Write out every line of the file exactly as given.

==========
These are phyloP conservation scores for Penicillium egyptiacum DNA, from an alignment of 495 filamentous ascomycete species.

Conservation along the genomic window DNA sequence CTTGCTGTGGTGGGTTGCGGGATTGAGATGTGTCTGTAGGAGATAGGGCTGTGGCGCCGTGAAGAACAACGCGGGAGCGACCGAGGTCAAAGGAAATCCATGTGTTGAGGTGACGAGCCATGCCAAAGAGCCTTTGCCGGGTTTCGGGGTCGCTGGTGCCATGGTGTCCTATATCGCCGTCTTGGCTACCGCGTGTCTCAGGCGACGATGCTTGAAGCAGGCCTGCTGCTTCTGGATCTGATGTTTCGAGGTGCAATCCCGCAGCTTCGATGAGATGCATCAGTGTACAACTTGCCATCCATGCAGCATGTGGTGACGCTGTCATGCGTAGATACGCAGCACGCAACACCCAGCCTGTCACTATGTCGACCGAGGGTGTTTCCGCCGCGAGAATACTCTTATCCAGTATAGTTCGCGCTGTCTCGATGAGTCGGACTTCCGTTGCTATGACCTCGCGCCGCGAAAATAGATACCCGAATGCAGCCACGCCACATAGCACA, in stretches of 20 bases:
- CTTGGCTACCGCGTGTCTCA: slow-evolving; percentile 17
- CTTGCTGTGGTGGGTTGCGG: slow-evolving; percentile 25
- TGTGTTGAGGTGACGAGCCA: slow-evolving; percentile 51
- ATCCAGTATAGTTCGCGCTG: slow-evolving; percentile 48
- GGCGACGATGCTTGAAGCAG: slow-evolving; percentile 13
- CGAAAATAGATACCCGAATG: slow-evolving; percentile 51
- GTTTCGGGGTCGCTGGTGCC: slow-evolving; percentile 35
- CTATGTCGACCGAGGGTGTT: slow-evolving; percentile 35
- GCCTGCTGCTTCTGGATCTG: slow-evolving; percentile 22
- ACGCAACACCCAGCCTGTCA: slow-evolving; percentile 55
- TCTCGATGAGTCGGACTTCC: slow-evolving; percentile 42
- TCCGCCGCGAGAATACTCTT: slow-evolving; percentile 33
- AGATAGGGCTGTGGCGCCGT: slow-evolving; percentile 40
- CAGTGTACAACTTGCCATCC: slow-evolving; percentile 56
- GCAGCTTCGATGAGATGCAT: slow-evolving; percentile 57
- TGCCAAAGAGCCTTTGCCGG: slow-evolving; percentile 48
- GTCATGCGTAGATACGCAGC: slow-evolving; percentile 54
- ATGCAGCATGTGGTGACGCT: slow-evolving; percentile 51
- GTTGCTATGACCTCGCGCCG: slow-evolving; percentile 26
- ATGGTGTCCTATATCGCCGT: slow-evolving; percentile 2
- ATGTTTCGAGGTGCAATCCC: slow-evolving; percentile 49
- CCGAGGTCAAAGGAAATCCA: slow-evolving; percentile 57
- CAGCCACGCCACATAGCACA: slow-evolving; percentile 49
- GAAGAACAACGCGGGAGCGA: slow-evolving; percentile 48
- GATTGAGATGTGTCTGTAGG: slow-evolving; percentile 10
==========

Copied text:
These are phyloP conservation scores for Penicillium egyptiacum DNA, from an alignment of 495 filamentous ascomycete species.

Conservation along the genomic window DNA sequence CTTGCTGTGGTGGGTTGCGGGATTGAGATGTGTCTGTAGGAGATAGGGCTGTGGCGCCGTGAAGAACAACGCGGGAGCGACCGAGGTCAAAGGAAATCCATGTGTTGAGGTGACGAGCCATGCCAAAGAGCCTTTGCCGGGTTTCGGGGTCGCTGGTGCCATGGTGTCCTATATCGCCGTCTTGGCTACCGCGTGTCTCAGGCGACGATGCTTGAAGCAGGCCTGCTGCTTCTGGATCTGATGTTTCGAGGTGCAATCCCGCAGCTTCGATGAGATGCATCAGTGTACAACTTGCCATCCATGCAGCATGTGGTGACGCTGTCATGCGTAGATACGCAGCACGCAACACCCAGCCTGTCACTATGTCGACCGAGGGTGTTTCCGCCGCGAGAATACTCTTATCCAGTATAGTTCGCGCTGTCTCGATGAGTCGGACTTCCGTTGCTATGACCTCGCGCCGCGAAAATAGATACCCGAATGCAGCCACGCCACATAGCACA, in stretches of 20 bases:
- CTTGGCTACCGCGTGTCTCA: slow-evolving; percentile 17
- CTTGCTGTGGTGGGTTGCGG: slow-evolving; percentile 25
- TGTGTTGAGGTGACGAGCCA: slow-evolving; percentile 51
- ATCCAGTATAGTTCGCGCTG: slow-evolving; percentile 48
- GGCGACGATGCTTGAAGCAG: slow-evolving; percentile 13
- CGAAAATAGATACCCGAATG: slow-evolving; percentile 51
- GTTTCGGGGTCGCTGGTGCC: slow-evolving; percentile 35
- CTATGTCGACCGAGGGTGTT: slow-evolving; percentile 35
- GCCTGCTGCTTCTGGATCTG: slow-evolving; percentile 22
- ACGCAACACCCAGCCTGTCA: slow-evolving; percentile 55
- TCTCGATGAGTCGGACTTCC: slow-evolving; percentile 42
- TCCGCCGCGAGAATACTCTT: slow-evolving; percentile 33
- AGATAGGGCTGTGGCGCCGT: slow-evolving; percentile 40
- CAGTGTACAACTTGCCATCC: slow-evolving; percentile 56
- GCAGCTTCGATGAGATGCAT: slow-evolving; percentile 57
- TGCCAAAGAGCCTTTGCCGG: slow-evolving; percentile 48
- GTCATGCGTAGATACGCAGC: slow-evolving; percentile 54
- ATGCAGCATGTGGTGACGCT: slow-evolving; percentile 51
- GTTGCTATGACCTCGCGCCG: slow-evolving; percentile 26
- ATGGTGTCCTATATCGCCGT: slow-evolving; percentile 2
- ATGTTTCGAGGTGCAATCCC: slow-evolving; percentile 49
- CCGAGGTCAAAGGAAATCCA: slow-evolving; percentile 57
- CAGCCACGCCACATAGCACA: slow-evolving; percentile 49
- GAAGAACAACGCGGGAGCGA: slow-evolving; percentile 48
- GATTGAGATGTGTCTGTAGG: slow-evolving; percentile 10